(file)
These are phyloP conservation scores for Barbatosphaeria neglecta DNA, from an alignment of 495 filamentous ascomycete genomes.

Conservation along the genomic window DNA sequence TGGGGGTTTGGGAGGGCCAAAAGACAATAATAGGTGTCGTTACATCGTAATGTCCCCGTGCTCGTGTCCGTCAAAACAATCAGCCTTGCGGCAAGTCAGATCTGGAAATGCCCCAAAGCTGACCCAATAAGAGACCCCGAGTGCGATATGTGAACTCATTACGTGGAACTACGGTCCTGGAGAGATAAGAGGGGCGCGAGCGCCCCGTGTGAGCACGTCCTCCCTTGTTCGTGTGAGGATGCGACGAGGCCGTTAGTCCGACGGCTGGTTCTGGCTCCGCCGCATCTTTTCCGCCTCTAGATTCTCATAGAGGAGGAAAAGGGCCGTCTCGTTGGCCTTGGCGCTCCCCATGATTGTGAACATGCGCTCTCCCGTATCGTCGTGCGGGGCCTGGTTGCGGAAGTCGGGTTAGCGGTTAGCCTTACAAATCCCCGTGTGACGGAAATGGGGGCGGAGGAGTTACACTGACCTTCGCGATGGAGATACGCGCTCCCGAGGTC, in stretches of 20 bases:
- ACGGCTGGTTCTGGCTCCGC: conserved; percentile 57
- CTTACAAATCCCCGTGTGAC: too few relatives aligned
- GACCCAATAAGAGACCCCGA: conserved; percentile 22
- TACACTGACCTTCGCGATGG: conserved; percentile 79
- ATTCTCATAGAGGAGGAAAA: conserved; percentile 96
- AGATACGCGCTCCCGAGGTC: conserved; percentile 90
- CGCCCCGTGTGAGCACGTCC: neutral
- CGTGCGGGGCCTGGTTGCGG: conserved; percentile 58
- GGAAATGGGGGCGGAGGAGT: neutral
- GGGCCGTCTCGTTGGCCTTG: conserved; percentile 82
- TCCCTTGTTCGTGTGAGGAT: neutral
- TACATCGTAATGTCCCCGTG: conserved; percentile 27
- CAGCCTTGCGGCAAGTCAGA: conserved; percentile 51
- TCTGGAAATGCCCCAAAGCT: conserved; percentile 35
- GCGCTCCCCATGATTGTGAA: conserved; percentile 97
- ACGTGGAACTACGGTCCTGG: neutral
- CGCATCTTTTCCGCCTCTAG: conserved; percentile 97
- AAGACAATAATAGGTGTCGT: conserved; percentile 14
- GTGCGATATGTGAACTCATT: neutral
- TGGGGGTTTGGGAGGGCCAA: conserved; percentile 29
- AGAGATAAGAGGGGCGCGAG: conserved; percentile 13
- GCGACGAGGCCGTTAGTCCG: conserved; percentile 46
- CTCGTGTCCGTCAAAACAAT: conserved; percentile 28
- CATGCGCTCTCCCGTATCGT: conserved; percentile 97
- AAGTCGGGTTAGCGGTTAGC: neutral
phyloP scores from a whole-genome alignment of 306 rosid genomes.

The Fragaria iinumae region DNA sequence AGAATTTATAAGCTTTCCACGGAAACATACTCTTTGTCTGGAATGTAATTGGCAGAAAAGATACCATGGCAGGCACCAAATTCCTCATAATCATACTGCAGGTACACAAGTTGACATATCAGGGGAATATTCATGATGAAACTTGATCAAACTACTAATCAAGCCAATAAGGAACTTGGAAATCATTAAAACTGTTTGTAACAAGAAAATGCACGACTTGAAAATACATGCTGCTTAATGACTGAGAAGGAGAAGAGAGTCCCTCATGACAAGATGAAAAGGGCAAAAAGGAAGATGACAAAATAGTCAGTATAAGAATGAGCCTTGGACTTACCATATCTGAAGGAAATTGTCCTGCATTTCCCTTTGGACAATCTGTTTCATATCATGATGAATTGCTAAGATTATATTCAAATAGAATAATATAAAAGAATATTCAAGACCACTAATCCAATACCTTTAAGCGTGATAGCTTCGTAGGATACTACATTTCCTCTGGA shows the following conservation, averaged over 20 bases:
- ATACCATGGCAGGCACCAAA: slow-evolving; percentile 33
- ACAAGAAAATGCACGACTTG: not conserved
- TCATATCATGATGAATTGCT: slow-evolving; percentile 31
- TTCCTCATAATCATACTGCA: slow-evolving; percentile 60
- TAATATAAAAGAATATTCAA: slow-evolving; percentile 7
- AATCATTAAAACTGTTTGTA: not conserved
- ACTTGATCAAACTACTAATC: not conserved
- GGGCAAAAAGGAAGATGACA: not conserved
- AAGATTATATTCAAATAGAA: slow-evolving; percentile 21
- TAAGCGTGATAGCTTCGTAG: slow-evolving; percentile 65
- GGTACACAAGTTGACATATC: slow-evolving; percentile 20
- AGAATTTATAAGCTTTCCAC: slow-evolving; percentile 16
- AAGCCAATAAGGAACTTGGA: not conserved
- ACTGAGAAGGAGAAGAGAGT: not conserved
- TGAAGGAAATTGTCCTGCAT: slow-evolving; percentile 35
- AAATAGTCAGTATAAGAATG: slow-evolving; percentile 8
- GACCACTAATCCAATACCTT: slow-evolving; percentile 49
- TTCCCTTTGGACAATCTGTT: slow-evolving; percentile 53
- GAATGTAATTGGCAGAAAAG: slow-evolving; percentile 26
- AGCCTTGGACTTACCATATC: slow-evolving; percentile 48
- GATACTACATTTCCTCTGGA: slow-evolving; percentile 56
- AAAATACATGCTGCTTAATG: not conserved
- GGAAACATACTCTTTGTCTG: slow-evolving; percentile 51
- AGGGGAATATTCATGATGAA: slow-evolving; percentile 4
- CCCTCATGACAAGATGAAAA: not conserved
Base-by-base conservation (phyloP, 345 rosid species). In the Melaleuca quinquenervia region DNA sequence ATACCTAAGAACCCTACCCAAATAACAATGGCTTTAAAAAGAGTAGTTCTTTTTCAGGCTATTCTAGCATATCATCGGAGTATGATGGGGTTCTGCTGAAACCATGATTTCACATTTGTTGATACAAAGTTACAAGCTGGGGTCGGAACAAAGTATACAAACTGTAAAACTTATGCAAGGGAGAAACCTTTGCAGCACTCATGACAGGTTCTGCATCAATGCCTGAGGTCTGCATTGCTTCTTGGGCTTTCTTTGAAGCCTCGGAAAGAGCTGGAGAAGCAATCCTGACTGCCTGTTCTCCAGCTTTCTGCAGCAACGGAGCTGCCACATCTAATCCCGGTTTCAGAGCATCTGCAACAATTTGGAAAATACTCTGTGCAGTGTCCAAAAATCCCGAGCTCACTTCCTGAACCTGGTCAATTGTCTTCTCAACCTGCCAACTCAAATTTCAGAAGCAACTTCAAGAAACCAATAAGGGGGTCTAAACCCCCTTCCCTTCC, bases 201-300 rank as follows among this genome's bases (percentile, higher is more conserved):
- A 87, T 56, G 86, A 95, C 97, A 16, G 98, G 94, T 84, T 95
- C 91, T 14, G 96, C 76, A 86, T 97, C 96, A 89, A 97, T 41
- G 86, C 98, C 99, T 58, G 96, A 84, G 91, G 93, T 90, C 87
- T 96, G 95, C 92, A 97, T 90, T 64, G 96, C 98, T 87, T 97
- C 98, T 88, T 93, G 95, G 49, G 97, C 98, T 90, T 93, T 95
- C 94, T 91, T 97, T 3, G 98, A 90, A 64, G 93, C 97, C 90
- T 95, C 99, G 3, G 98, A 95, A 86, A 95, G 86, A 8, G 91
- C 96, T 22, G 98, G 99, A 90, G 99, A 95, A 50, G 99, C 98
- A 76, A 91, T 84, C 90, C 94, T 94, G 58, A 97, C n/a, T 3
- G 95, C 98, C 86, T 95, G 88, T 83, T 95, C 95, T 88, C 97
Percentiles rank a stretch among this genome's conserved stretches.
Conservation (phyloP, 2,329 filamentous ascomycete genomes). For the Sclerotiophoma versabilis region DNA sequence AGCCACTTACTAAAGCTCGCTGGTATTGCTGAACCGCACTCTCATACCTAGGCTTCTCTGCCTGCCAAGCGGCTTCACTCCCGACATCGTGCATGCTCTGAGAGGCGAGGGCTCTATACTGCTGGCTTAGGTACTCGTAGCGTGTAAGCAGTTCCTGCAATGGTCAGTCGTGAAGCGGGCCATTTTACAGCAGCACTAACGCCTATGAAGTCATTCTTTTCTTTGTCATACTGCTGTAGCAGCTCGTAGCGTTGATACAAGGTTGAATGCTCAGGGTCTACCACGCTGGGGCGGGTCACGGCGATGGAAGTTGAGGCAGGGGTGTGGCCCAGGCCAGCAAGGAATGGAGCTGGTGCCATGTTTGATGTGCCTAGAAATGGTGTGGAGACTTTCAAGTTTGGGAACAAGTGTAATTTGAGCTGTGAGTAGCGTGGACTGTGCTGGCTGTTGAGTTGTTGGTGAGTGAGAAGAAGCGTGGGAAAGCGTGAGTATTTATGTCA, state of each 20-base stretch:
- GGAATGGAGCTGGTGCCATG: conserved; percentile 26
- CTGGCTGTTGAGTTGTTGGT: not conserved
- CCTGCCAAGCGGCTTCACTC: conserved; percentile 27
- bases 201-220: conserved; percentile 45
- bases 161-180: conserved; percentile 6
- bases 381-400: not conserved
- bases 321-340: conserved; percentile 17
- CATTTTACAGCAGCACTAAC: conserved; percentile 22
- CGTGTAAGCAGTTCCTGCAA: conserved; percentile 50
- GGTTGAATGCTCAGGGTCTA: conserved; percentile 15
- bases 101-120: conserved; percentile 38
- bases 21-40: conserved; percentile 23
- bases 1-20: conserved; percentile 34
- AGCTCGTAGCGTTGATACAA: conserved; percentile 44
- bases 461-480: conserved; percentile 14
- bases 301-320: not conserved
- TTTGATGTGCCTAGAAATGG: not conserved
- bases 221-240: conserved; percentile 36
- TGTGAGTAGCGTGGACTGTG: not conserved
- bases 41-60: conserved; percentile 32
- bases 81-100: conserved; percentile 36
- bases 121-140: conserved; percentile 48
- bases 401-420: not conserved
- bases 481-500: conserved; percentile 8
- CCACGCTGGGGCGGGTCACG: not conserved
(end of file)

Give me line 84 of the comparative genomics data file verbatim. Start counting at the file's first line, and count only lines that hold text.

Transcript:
- TTTGATGTGCCTAGAAATGG: not conserved